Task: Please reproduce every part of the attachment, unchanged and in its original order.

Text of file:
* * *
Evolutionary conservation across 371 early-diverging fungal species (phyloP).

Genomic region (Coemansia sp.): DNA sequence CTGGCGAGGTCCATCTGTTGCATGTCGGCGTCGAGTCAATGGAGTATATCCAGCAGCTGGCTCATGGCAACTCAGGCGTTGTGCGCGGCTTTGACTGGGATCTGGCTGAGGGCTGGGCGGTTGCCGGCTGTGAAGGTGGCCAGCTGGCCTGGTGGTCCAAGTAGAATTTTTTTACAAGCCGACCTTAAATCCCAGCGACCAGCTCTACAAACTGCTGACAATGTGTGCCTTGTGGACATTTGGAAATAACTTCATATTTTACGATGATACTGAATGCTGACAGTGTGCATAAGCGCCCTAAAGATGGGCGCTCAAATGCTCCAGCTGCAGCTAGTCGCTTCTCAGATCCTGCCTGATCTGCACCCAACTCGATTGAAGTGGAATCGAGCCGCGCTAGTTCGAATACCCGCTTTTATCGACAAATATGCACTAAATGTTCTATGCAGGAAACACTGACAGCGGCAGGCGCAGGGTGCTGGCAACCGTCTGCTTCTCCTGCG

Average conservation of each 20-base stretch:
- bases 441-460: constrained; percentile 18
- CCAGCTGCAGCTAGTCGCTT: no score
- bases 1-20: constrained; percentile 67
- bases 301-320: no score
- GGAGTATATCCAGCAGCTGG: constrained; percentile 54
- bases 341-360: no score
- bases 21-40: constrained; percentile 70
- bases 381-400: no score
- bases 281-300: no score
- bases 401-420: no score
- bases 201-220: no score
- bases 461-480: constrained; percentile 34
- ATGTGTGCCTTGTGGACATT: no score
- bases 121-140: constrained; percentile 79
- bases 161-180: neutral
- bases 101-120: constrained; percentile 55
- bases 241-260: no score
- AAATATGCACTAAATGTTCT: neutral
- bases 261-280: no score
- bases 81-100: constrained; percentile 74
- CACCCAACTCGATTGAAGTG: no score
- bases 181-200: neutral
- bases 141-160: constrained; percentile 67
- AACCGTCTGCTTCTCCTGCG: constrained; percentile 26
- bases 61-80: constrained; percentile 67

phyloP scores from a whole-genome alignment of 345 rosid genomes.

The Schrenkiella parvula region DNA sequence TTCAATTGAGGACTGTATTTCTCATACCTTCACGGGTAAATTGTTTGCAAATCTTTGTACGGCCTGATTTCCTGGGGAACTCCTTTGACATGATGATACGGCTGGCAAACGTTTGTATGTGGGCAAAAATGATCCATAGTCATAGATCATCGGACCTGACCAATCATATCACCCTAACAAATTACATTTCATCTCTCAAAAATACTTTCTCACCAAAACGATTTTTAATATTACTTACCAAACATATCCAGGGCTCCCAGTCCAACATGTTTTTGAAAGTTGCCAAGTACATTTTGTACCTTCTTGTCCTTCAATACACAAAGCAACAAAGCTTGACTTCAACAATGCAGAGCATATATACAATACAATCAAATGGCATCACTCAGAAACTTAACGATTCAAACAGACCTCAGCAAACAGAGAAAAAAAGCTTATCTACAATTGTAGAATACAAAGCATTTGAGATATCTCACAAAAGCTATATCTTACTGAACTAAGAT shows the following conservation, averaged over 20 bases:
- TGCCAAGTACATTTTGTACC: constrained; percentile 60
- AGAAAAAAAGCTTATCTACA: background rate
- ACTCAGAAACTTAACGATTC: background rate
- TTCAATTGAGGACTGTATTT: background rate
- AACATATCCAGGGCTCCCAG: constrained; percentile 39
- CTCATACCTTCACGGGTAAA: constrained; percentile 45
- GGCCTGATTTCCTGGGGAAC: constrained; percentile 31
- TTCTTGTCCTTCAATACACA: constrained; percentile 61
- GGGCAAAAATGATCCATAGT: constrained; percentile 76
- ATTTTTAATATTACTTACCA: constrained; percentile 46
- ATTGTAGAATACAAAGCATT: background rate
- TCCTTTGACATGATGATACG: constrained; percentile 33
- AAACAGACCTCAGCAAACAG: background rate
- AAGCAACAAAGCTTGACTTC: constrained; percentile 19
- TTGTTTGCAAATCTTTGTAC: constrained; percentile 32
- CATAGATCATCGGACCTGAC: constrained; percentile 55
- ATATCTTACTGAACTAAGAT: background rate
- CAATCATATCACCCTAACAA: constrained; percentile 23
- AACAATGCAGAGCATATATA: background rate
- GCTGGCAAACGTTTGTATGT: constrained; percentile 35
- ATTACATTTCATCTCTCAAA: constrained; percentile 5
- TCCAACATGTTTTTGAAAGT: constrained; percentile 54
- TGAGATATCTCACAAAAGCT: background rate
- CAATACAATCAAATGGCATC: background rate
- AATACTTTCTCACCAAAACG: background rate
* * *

Evolutionary conservation across 371 early-diverging fungal species (phyloP).

Genomic region (Coemansia sp.): DNA sequence CTGGCGAGGTCCATCTGTTGCATGTCGGCGTCGAGTCAATGGAGTATATCCAGCAGCTGGCTCATGGCAACTCAGGCGTTGTGCGCGGCTTTGACTGGGATCTGGCTGAGGGCTGGGCGGTTGCCGGCTGTGAAGGTGGCCAGCTGGCCTGGTGGTCCAAGTAGAATTTTTTTACAAGCCGACCTTAAATCCCAGCGACCAGCTCTACAAACTGCTGACAATGTGTGCCTTGTGGACATTTGGAAATAACTTCATATTTTACGATGATACTGAATGCTGACAGTGTGCATAAGCGCCCTAAAGATGGGCGCTCAAATGCTCCAGCTGCAGCTAGTCGCTTCTCAGATCCTGCCTGATCTGCACCCAACTCGATTGAAGTGGAATCGAGCCGCGCTAGTTCGAATACCCGCTTTTATCGACAAATATGCACTAAATGTTCTATGCAGGAAACACTGACAGCGGCAGGCGCAGGGTGCTGGCAACCGTCTGCTTCTCCTGCG

Average conservation of each 20-base stretch:
- bases 441-460: constrained; percentile 18
- CCAGCTGCAGCTAGTCGCTT: no score
- bases 1-20: constrained; percentile 67
- bases 301-320: no score
- GGAGTATATCCAGCAGCTGG: constrained; percentile 54
- bases 341-360: no score
- bases 21-40: constrained; percentile 70
- bases 381-400: no score
- bases 281-300: no score
- bases 401-420: no score
- bases 201-220: no score
- bases 461-480: constrained; percentile 34
- ATGTGTGCCTTGTGGACATT: no score
- bases 121-140: constrained; percentile 79
- bases 161-180: neutral
- bases 101-120: constrained; percentile 55
- bases 241-260: no score
- AAATATGCACTAAATGTTCT: neutral
- bases 261-280: no score
- bases 81-100: constrained; percentile 74
- CACCCAACTCGATTGAAGTG: no score
- bases 181-200: neutral
- bases 141-160: constrained; percentile 67
- AACCGTCTGCTTCTCCTGCG: constrained; percentile 26
- bases 61-80: constrained; percentile 67

phyloP scores from a whole-genome alignment of 345 rosid genomes.

The Schrenkiella parvula region DNA sequence TTCAATTGAGGACTGTATTTCTCATACCTTCACGGGTAAATTGTTTGCAAATCTTTGTACGGCCTGATTTCCTGGGGAACTCCTTTGACATGATGATACGGCTGGCAAACGTTTGTATGTGGGCAAAAATGATCCATAGTCATAGATCATCGGACCTGACCAATCATATCACCCTAACAAATTACATTTCATCTCTCAAAAATACTTTCTCACCAAAACGATTTTTAATATTACTTACCAAACATATCCAGGGCTCCCAGTCCAACATGTTTTTGAAAGTTGCCAAGTACATTTTGTACCTTCTTGTCCTTCAATACACAAAGCAACAAAGCTTGACTTCAACAATGCAGAGCATATATACAATACAATCAAATGGCATCACTCAGAAACTTAACGATTCAAACAGACCTCAGCAAACAGAGAAAAAAAGCTTATCTACAATTGTAGAATACAAAGCATTTGAGATATCTCACAAAAGCTATATCTTACTGAACTAAGAT shows the following conservation, averaged over 20 bases:
- TGCCAAGTACATTTTGTACC: constrained; percentile 60
- AGAAAAAAAGCTTATCTACA: background rate
- ACTCAGAAACTTAACGATTC: background rate
- TTCAATTGAGGACTGTATTT: background rate
- AACATATCCAGGGCTCCCAG: constrained; percentile 39
- CTCATACCTTCACGGGTAAA: constrained; percentile 45
- GGCCTGATTTCCTGGGGAAC: constrained; percentile 31
- TTCTTGTCCTTCAATACACA: constrained; percentile 61
- GGGCAAAAATGATCCATAGT: constrained; percentile 76
- ATTTTTAATATTACTTACCA: constrained; percentile 46
- ATTGTAGAATACAAAGCATT: background rate
- TCCTTTGACATGATGATACG: constrained; percentile 33
- AAACAGACCTCAGCAAACAG: background rate
- AAGCAACAAAGCTTGACTTC: constrained; percentile 19
- TTGTTTGCAAATCTTTGTAC: constrained; percentile 32
- CATAGATCATCGGACCTGAC: constrained; percentile 55
- ATATCTTACTGAACTAAGAT: background rate
- CAATCATATCACCCTAACAA: constrained; percentile 23
- AACAATGCAGAGCATATATA: background rate
- GCTGGCAAACGTTTGTATGT: constrained; percentile 35
- ATTACATTTCATCTCTCAAA: constrained; percentile 5
- TCCAACATGTTTTTGAAAGT: constrained; percentile 54
- TGAGATATCTCACAAAAGCT: background rate
- CAATACAATCAAATGGCATC: background rate
- AATACTTTCTCACCAAAACG: background rate